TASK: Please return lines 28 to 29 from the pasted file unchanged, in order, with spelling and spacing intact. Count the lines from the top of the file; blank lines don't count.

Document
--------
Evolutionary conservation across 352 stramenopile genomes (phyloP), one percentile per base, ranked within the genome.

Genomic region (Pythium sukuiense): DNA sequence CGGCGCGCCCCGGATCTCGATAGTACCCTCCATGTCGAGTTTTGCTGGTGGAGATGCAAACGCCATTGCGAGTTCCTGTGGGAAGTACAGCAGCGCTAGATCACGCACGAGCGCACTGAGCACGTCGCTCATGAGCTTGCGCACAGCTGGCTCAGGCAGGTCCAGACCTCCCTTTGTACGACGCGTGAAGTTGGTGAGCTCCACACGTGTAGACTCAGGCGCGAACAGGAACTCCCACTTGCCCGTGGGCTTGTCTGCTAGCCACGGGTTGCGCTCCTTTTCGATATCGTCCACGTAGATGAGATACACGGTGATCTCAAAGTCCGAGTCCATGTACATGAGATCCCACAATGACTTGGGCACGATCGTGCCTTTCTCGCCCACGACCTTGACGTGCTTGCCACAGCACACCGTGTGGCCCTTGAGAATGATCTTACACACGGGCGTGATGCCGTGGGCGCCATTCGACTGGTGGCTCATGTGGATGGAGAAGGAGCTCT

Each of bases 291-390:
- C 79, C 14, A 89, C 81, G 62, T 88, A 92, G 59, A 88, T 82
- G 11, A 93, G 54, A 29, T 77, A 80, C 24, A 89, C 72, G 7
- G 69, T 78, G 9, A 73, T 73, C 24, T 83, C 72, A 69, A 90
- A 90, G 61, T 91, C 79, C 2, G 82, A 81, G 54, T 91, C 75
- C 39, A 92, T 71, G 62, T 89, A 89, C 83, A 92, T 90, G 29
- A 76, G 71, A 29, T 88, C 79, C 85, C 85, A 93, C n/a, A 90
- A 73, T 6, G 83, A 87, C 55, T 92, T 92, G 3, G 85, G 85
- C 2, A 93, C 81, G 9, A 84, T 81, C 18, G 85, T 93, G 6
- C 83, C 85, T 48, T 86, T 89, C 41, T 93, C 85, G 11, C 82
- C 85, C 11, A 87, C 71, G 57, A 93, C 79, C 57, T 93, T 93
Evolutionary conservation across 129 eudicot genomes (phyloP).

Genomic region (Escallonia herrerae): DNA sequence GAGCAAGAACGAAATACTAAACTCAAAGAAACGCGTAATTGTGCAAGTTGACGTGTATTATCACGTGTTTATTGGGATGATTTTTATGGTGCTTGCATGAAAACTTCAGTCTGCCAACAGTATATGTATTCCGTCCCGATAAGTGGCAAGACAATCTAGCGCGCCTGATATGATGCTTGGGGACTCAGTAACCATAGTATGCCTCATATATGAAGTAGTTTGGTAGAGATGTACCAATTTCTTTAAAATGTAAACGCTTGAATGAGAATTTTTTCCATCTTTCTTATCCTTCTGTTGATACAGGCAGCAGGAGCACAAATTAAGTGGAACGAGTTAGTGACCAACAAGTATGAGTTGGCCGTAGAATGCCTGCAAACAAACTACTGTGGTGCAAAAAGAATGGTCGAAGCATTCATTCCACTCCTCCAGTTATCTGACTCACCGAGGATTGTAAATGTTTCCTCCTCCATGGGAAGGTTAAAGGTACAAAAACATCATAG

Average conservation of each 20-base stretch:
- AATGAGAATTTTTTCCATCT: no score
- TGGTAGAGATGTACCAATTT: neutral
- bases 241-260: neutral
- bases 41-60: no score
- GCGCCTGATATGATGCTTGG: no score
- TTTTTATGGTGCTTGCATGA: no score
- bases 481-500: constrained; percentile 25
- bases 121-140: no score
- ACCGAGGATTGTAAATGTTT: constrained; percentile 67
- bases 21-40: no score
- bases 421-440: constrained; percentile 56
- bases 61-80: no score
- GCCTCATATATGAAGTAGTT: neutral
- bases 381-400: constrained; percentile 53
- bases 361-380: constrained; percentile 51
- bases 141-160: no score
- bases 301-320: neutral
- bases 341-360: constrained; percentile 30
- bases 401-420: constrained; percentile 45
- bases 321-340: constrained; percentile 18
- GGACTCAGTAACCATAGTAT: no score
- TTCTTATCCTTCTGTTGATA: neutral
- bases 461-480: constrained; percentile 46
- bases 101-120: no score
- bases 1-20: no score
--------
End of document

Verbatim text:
- bases 61-80: no score
- GCCTCATATATGAAGTAGTT: neutral